The industry may be booming – but where are all the engineers?

This is an extract from an article by Emma Jayne Gooch of McKenzie Douglas. One of her contributors says “I think that any young person that is interested in writing their own ticket for the future should start nuclear engineering and physics training now. They could name their salary and get it.”

Nuclear is big news. It’s at the crux of energy industry strategy, with a government commitment to creating 100,000 jobs in the nuclear sector. Worldwide, 436 power reactors currently contribute 15% of the world’s energy and the pace of development is increasing. Over forty new reactors are under construction, 106 are in planning and 266 are being proposed. This is an industry in transformation.

There’s something circular about this trend. Back in the 1950s, the UK was home to a golden period for the nuclear industry. A world-class engineering capability grew up here, with the best minds and cutting edge skills working on our shores. However, concerns around nuclear safety, public scepticism and a lack of government will led to a reduction in investment in the nuclear industry in the late 1970s and early 1980s.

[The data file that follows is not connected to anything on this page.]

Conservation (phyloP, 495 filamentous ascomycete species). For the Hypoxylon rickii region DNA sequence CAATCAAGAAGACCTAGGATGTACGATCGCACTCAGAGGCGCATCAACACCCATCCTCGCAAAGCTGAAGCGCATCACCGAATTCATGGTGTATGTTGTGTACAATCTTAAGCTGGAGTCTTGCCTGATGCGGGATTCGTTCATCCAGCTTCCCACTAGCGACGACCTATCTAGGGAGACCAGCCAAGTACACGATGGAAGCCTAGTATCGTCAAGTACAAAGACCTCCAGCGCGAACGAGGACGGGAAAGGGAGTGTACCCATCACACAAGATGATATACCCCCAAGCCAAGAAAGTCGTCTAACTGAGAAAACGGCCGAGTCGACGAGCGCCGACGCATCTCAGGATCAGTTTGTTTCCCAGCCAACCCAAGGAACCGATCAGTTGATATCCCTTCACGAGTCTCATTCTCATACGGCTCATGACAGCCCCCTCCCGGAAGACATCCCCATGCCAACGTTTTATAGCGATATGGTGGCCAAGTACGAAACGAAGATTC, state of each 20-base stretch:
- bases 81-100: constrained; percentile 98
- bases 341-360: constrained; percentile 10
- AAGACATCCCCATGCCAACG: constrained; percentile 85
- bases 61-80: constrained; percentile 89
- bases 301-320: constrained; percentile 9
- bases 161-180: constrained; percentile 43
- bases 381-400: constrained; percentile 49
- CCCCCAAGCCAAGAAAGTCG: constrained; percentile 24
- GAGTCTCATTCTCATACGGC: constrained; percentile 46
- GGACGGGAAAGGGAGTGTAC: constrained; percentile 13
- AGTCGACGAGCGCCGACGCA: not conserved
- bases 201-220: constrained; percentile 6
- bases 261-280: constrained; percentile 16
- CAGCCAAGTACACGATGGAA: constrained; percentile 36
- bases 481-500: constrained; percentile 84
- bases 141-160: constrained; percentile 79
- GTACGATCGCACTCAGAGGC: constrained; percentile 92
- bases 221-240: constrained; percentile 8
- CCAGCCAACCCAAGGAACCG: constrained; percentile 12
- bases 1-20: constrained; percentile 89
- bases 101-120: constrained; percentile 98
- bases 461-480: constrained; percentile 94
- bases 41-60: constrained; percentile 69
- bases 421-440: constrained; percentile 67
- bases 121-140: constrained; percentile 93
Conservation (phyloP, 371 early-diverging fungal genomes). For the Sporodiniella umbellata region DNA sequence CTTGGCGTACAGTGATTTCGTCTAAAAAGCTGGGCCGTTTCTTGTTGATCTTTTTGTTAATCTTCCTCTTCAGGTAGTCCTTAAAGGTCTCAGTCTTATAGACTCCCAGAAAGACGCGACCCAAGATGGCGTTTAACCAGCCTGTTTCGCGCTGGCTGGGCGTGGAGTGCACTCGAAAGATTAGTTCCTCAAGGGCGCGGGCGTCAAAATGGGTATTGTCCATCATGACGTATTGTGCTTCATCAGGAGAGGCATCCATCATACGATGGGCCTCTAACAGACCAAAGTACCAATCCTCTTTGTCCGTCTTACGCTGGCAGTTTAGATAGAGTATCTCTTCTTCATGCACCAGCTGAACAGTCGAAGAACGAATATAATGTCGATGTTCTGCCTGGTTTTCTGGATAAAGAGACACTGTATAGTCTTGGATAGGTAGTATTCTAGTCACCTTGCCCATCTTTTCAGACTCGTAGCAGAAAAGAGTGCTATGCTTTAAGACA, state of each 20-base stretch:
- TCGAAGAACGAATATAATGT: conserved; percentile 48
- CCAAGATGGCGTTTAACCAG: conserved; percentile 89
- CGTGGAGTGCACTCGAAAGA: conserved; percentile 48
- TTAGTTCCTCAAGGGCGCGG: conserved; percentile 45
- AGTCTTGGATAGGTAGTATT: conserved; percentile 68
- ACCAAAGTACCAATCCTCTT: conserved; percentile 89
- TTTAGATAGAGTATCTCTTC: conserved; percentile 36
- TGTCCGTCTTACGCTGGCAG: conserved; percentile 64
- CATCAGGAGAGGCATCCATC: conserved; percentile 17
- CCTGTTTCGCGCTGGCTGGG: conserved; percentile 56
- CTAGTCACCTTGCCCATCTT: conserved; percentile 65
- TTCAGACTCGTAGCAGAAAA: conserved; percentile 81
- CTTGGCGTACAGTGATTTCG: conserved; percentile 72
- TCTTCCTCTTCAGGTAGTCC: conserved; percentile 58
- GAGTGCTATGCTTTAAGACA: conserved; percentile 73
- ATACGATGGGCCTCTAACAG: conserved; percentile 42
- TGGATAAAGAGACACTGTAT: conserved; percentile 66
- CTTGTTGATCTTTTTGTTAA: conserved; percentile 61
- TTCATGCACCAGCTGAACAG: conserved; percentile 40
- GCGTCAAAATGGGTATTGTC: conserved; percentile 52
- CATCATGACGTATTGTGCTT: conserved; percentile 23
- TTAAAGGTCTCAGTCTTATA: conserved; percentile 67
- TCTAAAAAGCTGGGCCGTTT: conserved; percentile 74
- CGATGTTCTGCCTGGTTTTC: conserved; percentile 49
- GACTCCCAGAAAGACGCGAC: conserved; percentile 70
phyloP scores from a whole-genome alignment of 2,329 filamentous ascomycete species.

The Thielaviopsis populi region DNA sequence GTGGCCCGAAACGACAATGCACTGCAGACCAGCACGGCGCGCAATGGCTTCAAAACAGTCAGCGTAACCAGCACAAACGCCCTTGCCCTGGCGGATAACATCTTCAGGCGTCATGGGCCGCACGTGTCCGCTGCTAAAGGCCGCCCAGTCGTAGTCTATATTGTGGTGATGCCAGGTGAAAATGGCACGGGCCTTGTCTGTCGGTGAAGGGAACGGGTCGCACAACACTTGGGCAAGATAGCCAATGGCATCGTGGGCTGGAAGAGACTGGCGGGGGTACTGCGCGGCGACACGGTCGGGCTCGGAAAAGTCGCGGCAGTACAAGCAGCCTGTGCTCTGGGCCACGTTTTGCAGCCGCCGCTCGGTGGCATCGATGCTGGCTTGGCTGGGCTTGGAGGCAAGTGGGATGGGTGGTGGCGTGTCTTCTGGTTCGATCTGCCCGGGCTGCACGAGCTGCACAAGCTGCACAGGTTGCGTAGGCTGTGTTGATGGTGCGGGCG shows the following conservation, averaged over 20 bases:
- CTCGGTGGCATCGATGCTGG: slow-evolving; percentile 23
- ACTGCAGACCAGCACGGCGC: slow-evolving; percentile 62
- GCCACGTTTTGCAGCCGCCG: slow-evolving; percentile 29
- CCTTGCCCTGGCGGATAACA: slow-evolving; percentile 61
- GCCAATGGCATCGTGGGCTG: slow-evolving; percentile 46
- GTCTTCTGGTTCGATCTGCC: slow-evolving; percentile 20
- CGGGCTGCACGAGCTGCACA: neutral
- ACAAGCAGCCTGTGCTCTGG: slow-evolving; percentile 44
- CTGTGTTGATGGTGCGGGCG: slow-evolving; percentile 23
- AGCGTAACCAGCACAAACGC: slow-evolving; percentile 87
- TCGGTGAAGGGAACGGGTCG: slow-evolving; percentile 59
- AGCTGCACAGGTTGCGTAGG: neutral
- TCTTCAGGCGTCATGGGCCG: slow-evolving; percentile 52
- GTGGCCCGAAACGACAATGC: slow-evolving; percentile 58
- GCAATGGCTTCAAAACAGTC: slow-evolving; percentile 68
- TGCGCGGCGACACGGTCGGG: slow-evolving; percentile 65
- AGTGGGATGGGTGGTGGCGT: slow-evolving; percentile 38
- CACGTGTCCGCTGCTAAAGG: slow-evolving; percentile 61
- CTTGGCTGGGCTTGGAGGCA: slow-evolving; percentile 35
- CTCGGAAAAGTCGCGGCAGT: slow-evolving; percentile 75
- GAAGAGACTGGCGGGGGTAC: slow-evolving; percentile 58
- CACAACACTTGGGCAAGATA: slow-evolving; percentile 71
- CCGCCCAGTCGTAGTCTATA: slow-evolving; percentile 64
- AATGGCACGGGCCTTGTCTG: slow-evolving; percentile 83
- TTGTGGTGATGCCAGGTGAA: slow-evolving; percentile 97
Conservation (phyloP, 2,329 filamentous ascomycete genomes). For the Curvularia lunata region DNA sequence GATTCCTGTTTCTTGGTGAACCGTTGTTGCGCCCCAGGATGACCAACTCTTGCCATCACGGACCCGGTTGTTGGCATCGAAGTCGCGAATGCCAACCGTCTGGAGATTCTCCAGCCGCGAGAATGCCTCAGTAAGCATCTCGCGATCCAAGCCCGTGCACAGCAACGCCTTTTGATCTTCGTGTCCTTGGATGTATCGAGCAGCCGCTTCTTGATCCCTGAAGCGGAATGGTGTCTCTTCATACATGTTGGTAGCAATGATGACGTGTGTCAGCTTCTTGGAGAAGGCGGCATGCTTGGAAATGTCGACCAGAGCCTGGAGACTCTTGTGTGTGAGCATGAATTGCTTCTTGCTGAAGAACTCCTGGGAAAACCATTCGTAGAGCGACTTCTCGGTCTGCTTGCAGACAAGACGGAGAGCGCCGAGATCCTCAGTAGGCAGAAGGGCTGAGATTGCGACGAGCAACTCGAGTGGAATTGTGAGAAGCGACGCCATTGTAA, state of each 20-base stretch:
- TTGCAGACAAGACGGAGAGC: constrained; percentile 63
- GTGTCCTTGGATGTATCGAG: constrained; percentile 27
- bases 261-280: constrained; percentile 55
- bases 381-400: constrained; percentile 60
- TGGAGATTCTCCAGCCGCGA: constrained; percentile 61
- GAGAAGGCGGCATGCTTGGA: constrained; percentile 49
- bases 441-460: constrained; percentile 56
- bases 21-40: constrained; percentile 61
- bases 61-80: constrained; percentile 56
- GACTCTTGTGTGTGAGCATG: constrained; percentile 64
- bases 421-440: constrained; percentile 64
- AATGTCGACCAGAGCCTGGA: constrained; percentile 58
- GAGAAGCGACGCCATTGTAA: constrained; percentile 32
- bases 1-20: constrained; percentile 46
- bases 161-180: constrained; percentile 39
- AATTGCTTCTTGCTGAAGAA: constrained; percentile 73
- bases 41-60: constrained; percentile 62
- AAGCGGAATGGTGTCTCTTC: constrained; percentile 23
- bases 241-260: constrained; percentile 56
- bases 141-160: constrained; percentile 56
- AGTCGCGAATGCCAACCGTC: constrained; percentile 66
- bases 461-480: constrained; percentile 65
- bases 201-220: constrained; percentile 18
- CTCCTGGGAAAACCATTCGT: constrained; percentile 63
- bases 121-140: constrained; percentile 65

And what was the result? The teaching of nuclear engineering in the UK fell into decline. A focus on service industries in our economy meant that engineering, across the board, became a less attractive option for graduates. We now see a situation where only 40,000 new engineers enter the workforce every year. Just 13% of graduates leave university with science, technology, engineering or mathematics degrees.

So why is this ominous for the nuclear industry? The reality is that between 2015 and 2025, the UK could face a crucial skills shortage. If that happens, the UK’s power supplies would be less reliable and more expensive. That’s a problem for everyone – and one we need to address urgently.

You can read Emma-Jayne’s complete article here.